A visit to Georgia’s teacher recruitment website (www.teachgeorgia.org) shows where the shortage areas are. Yes, there are quite a few math and science openings. But special education dominates the vacancy list. Throw in speech language pathology, ESOL and a few of the other categories and special education as a field totally rules the teacher vacancy positions in the state of Georgia. Special education has ruled the vacancy list for the last 20 years. It will probably rule for the next 20 years, thanks to this governor and his incentive dis-incentive.

I suppose someone might try to make the case that special education does not add economic value like math and science. To them, I would point out that special education students, as a group, represent the subgroup most likely to drag a school into “Needs Improvement” status. The unemployment rate of this subgroup is well over 50%. And current educational policy seems absolutely bent on marginalizing them (and their teachers) even more. So in a sense, having a large cadre of highly paid engineers is going to be necessary in order to bear the economic and social costs of carrying people who the current educational system chooses to leave behind.

C’mon, Governor! Are you addressing teacher shortages or not?

This just further illustrates and underscores the pervasive culture of discrimination that seems to always be perpetrated against individuals with disabilities and those who serve them.

Just to add one more bit of news along these lines, the waiting lists for those waiting for various medical or transition services has been totally frozen since the economic downturn. One of my former students who aged out last year is still on the waiting list. Which means he is pretty much just sitting around at home. The money should have been in place the second he graduated since he had been on the list since middle school. But once again, individuals with disabilities are shunted aside in favor of other priorities. They are at the bottom of the list, even in the best of economic times, and in today’s climate they are totally abandoned.

What kind of economic recovery is it when it is borne by those who are least able to carry the rest of us? While we bail out auto executives we keep kids on a waiting list for needed services. Not a very noble picture is it?

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3 Responses to “How We’ll Become Even more Endangered”

  1. Joann January 16, 2009 at 11:13 pm #

    I think it clinches it for me since I might be relocating sometime in the next few years. I may not be allowed to escape from Special Ed here, but when I move, I’ll only apply for Science jobs. Presuming, of course, I can take and pass the GACE. If not, I’ll keep plodding along in the world of Special Ed. At least, unlike so many today, I have a job, and am not as likely to be laid off as someone working at Circuit City (30,000 out of work).

    Also, please note, the leadership in my school is not the problem for not making AYP. The community that doesn’t value education, the students who come to school to eat two meals a day, and the rural land that doesn’t make the kind of property tax returns that malls and business complexes make — that is our problem. Lack of technology, assuming that everyone will go to college and not training those that never have a prayer of going to college — that is a sin. School leadership does influence AYP but I don’t hear anyone doing major publicity campaigns on PARENTS. Truency is not enforced and absences of 20 or more days a semester are not uncommon. Too many parents feel that once their child is a teen, they can resign because things get difficult. Since when do you get to throw up your hands and just allow a teen to run your life?! Why don’t kids have responsibilities at home anymore? Five transmissions later the worst terror in school gets anything he wants even though he’s failing repaeatedly and so obnoxious in class he destroys the learning environment — but mom will blame the teachers everytime and he gets anything he wants. This is not uncommon. Why isn’t the Governor offering to pay parents who ensure they get their kids through school in four years with passing grades? Giving teens permission to do anything and never face consequences is irresponsible and all too often the case, in my experience.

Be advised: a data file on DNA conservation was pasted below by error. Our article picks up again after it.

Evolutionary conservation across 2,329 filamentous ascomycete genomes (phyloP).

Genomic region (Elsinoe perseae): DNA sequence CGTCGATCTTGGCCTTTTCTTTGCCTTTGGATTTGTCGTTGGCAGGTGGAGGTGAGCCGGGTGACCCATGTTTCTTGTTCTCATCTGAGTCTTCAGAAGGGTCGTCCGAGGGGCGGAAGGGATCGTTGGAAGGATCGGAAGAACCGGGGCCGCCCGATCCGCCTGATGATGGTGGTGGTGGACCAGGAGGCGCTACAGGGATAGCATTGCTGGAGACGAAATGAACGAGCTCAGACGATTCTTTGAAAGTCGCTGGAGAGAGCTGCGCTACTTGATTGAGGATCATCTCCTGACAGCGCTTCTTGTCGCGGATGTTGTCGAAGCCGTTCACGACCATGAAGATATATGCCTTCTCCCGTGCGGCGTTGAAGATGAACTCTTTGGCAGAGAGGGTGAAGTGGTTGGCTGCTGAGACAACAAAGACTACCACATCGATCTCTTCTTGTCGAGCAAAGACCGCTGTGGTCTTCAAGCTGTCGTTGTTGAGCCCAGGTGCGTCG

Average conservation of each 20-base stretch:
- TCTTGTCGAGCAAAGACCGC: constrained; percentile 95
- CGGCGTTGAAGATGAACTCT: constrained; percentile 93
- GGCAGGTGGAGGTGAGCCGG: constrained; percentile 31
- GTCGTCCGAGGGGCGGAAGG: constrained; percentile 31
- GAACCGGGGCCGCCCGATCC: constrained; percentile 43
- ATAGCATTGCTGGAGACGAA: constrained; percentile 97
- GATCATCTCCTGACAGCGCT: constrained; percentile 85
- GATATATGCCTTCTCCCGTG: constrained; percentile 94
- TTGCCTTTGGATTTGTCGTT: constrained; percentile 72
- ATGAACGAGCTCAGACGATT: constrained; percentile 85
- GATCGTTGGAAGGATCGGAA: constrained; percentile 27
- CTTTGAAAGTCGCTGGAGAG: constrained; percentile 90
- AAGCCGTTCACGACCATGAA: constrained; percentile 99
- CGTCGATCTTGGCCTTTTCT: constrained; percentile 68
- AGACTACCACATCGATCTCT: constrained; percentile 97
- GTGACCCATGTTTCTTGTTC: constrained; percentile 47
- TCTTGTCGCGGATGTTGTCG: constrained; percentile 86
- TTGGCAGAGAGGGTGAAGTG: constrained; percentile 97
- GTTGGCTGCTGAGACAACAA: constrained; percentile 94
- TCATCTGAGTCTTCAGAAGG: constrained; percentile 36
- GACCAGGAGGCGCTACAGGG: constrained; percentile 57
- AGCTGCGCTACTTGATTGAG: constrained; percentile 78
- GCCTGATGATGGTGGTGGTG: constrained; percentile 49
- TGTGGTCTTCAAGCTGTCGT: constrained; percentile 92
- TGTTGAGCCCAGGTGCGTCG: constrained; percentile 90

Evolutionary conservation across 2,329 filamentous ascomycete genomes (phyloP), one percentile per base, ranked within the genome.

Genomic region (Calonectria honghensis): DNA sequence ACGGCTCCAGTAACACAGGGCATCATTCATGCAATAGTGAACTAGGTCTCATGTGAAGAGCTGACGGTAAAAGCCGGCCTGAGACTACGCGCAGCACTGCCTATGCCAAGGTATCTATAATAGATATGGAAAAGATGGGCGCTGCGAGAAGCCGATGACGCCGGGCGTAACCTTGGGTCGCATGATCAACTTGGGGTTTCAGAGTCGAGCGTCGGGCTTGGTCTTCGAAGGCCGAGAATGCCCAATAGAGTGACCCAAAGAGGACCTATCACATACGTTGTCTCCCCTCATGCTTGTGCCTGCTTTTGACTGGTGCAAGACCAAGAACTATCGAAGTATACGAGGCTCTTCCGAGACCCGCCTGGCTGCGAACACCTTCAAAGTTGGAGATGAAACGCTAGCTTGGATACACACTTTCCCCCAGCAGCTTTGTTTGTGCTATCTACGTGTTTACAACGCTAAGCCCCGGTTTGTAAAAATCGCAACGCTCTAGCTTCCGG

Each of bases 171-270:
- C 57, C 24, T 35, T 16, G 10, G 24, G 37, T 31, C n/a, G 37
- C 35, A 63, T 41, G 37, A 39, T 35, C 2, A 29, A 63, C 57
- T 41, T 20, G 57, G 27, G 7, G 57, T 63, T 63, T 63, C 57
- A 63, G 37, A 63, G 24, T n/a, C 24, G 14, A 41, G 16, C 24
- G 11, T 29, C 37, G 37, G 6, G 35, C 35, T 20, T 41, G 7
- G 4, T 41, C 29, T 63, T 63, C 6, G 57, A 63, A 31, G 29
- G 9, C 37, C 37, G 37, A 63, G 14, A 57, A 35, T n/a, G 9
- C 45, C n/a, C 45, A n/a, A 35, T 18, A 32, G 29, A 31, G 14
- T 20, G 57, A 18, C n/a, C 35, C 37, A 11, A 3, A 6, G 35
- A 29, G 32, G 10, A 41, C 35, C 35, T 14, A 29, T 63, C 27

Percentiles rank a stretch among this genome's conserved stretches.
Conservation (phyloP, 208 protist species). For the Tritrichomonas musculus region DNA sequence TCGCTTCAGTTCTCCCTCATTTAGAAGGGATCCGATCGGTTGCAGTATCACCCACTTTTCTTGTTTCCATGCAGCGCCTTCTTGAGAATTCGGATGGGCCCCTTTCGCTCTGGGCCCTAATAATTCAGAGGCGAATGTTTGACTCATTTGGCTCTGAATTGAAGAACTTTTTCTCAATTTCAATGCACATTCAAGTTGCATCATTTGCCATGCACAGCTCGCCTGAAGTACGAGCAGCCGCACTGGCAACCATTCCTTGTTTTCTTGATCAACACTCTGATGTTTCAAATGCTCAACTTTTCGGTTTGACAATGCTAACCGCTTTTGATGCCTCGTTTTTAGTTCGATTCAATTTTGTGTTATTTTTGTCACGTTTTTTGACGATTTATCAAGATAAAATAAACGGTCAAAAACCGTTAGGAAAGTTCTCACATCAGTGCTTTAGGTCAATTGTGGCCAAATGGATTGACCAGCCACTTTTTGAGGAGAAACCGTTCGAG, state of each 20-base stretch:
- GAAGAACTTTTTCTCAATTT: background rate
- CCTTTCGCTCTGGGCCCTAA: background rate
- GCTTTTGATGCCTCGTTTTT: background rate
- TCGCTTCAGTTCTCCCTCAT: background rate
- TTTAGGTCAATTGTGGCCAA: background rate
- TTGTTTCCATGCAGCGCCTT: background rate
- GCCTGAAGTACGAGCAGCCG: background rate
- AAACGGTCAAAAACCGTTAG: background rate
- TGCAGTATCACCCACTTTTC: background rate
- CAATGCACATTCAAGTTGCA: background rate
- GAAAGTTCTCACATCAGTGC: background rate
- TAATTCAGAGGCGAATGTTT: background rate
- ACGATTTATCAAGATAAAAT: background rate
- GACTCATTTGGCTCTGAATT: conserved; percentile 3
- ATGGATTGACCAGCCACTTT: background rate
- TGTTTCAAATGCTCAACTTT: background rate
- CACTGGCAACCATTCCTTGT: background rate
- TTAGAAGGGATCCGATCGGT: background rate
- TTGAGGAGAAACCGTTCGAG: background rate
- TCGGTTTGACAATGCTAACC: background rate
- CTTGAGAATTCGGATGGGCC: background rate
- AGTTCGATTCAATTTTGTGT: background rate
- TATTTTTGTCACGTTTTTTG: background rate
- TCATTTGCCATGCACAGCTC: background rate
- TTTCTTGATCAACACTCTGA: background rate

The whole education debacle just sickens me because on the front lines where I live and work, I’m not seeing much happening that will genuinely help my students, me or my working environment.

  2. thirtythirty February 22, 2009 at 1:14 am #

    I appreciate your comment. I didn’t mean to imply that you are envious, that’s obviously not the tone of your post. Georgia is being very stupid with this policy, and you are in the right to call them out. Huh, I didn’t know that linking your blog would show up as a comment here. If you’re curious (or care), my blog is part of my education curriculum at Washburn University in Topeka, KS. I hope you’re cool with me linking your blog, I think it’s restaurant-quality. Keep the furnace stoked!

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  1. From “The Life That Chose Me” Blog « Thirtythirty’s Blog - February 20, 2009

    [...] “The Life That Chose Me” Blog This is a recent post about how Georgia is considering attracting new teachers into high-need areas.  They are [...]